In another aspect, the invention comprises a sensor apparatus for monitoring current and voltage of a power distribution line having a conductor encased within electrical insulation. This sensor apparatus includes a sensor housing having an upper portion pivotally connected to a lower portion. In addition, a split-core current transformer is provided for monitoring current passing through the power distribution line. An upper half of the split-core current transformer resides within the upper portion of the sensor housing and a lower half of the split-core current transformer resides within a lower portion of the sensor housing. A voltage sensor is also provided for monitoring voltage on the power distribution line. The voltage sensor has an upper support and a lower support sized to cradle the power distribution line there between when the sensor housing is closed about the line. The upper support of the voltage sensor resides in the upper portion of the sensor housing and the lower support of the voltage sensor resides in the lower portion of the sensor housing.
The voltage sensor further includes an insulation piercing member capable of piercing the electrical insulation of the power distribution line as the upper portion of the sensor housing is forced towards the lower portion of the sensor housing with the power line cradled between the upper support and the lower support. With the upper portion of the sensor housing in opposing relation to the lower portion of the sensor housing the sensor housing can be clamped to the power line to simultaneously establish a voltage connection to the conductor of the power distribution line through the insulation piercing member, such that the voltage of the conductor can be monitored, and locate the upper half of the split-core current transformer relative to the lower half of the split-core current transformer, such that current through the conductor can be monitored.
In still another aspect, at least one line-mounted sensor apparatus as outlined above is combined with data memory for storing sensed parameters and kilowatt-hour values, and control means is electrically coupled to the at least one line-mounted sensor apparatus and to the data memory for coordinating periodic sensing of parameters representative of power through the conductor, calculating kilowatt-hour values, and storing the sensed parameters in a history file within the data memory. Preferably, a hand-held ground unit is also provided for periodic downloading of the history file from data memory.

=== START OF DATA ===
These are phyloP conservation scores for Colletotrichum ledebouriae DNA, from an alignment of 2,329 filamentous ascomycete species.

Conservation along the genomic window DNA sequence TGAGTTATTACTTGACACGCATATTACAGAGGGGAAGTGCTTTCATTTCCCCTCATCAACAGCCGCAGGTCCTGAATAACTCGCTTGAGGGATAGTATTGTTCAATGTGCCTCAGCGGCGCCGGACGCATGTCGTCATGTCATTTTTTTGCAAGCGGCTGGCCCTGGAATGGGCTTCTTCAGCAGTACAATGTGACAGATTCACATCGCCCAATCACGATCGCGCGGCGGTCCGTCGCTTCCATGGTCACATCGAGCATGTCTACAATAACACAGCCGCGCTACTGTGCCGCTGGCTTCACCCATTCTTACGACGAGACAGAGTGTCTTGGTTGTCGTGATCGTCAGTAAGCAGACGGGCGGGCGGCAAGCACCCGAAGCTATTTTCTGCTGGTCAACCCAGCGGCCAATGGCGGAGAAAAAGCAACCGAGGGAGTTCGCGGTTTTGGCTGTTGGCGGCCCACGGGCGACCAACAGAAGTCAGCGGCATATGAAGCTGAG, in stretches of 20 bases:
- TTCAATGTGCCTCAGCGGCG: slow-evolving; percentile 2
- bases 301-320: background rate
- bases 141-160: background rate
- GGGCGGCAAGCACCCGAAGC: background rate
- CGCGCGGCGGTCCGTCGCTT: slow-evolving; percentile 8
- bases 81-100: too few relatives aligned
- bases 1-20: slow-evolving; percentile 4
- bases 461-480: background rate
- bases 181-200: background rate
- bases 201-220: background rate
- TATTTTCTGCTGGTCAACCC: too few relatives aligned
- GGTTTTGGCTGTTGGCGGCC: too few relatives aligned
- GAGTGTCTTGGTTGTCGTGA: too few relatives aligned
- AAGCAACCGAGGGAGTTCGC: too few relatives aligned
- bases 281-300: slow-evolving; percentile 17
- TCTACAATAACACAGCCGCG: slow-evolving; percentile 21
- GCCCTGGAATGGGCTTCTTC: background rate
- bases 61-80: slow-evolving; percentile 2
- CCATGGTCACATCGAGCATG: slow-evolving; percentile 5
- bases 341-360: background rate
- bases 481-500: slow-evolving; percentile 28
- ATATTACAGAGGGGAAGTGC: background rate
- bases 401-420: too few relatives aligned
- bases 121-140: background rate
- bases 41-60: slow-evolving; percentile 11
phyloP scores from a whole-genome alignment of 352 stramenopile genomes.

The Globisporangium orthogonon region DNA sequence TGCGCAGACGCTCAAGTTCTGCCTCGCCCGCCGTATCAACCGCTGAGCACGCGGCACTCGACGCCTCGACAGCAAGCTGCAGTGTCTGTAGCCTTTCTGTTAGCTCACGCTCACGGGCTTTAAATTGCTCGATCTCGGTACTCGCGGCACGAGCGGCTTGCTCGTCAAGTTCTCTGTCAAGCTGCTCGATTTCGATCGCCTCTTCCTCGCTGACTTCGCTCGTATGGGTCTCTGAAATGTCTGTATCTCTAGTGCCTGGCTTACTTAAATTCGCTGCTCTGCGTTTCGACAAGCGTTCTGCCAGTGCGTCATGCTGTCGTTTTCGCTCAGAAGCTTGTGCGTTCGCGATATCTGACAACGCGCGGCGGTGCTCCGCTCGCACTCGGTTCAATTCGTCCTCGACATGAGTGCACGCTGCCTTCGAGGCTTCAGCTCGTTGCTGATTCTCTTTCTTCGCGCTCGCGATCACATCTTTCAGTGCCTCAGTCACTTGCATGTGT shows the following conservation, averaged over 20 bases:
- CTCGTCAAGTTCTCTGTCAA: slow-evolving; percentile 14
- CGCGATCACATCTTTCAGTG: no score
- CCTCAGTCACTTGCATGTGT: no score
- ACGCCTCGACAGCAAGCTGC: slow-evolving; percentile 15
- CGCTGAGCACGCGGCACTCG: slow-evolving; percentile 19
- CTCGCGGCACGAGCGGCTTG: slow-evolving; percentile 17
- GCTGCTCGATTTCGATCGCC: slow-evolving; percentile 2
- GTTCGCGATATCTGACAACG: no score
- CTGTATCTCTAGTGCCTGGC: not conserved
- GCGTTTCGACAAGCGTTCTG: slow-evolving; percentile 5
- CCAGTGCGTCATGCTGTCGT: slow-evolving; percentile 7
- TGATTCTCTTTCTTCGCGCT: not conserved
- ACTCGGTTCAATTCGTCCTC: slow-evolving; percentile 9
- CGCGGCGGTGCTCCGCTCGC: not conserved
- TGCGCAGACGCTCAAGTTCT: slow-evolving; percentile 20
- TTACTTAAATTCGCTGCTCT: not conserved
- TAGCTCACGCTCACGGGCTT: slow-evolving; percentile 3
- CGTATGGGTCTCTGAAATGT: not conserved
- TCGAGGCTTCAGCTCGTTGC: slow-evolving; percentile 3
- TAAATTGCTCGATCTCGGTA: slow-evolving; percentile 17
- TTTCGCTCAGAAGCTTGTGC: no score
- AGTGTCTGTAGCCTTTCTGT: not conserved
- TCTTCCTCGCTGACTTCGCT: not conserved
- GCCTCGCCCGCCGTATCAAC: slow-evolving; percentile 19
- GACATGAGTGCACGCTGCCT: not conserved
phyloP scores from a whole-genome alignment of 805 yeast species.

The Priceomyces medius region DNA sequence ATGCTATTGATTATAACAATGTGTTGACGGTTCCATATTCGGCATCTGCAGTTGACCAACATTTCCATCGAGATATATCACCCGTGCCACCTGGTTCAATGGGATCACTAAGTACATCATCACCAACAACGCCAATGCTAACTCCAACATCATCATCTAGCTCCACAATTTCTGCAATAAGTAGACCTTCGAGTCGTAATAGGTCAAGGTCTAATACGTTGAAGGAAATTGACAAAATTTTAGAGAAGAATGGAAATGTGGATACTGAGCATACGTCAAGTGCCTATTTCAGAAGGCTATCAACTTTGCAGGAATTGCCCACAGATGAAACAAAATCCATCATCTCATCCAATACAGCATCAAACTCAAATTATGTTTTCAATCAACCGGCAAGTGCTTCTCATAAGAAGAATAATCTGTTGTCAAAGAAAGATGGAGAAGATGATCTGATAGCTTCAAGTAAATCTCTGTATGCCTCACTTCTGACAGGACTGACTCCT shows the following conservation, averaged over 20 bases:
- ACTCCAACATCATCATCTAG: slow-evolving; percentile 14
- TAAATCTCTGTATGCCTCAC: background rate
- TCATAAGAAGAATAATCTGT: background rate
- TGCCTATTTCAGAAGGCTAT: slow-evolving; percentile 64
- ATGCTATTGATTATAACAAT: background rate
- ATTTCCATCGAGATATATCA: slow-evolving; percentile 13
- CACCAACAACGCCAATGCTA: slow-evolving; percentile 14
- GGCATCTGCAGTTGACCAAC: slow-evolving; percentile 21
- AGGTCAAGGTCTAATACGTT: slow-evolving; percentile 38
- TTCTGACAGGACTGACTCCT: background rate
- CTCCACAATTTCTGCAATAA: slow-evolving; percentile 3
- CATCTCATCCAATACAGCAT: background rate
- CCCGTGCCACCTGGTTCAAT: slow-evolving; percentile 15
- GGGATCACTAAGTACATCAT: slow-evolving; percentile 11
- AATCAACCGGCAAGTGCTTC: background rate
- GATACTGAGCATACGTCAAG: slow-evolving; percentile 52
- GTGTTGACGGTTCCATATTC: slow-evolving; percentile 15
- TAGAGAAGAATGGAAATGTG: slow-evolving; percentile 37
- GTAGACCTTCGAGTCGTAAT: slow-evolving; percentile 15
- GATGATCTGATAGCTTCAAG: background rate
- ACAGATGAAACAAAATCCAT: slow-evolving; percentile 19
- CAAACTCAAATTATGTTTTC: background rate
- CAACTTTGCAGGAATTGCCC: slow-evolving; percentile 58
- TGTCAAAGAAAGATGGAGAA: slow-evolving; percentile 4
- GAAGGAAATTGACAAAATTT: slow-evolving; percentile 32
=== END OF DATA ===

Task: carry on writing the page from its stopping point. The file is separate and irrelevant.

In a further aspect, a sensor apparatus is provided for monitoring current of a power line having a conductor surrounded by electrical insulation. This sensor apparatus includes a sensor housing having an upper portion pivotally connected to a lower portion. The upper portion and the lower portion are sized to receive the power line such that the power line passes through the sensor housing when the sensor housing is closed thereabout. A split-core current transformer monitors current passing through the power line. This transformer has an upper half residing within the upper portion of the sensor housing and a lower half residing in the lower portion of the sensor housing. A controller is disposed external to and removed from the sensor housing. This controller has memory associated therewith and a tandem current transformer coupled to the split-core current transformer through an electrical cable. The split-core current transformer has a secondary winding connected to a primary winding of the tandem current transformer. The split-core current transformer and the tandem current transformer cooperate to monitor current through the power line over a current range of one to several hundred amperes.
To restate, sensor apparatus and a monitoring system are presented for unintrusively monitoring parameters such as current and voltage provided through a service line to a customer for inconspicuously verifying accuracy of the customer's entrance meter. Corresponding kilowatt-hour values are automatically, periodically determined and saved in a history file. Information is downloaded via an IR link for transport to a central office where the secondary readings can be compared with the customer's standard meter readings. A compact line sensor is described which is unlikely to draw a customer's attention. Installation is quick and easy, again so as not to draw a customer's attention (e.g., within fifteen minutes). Accuracy of the monitoring system is minimally, as good as that of a typical electric entrance meter. Because extensive histories can be generated and saved within the pole unit with corresponding date and time stamps, there is no need to simultaneously read the customer's meter for comparison. This sensor apparatus and system presented can accommodate all entrance configurations, including secondary voltages through 480 V, three-phase, with various service conductor diameters. Further, currents ranging from 1-800 amperes can be detected with a maximum kilowatt-hour error of less than or equal to five (5%) percent.
These and other objects, advantages and features of the present invention will be more readily understood from the following detailed description of certain preferred embodiments of the invention, when considered in conjunction with the accompanying drawings in which:
FIG. 1 is an elevational view of one embodiment of a secondary load monitoring system in accordance with the invention, shown connected to a two-input electric service;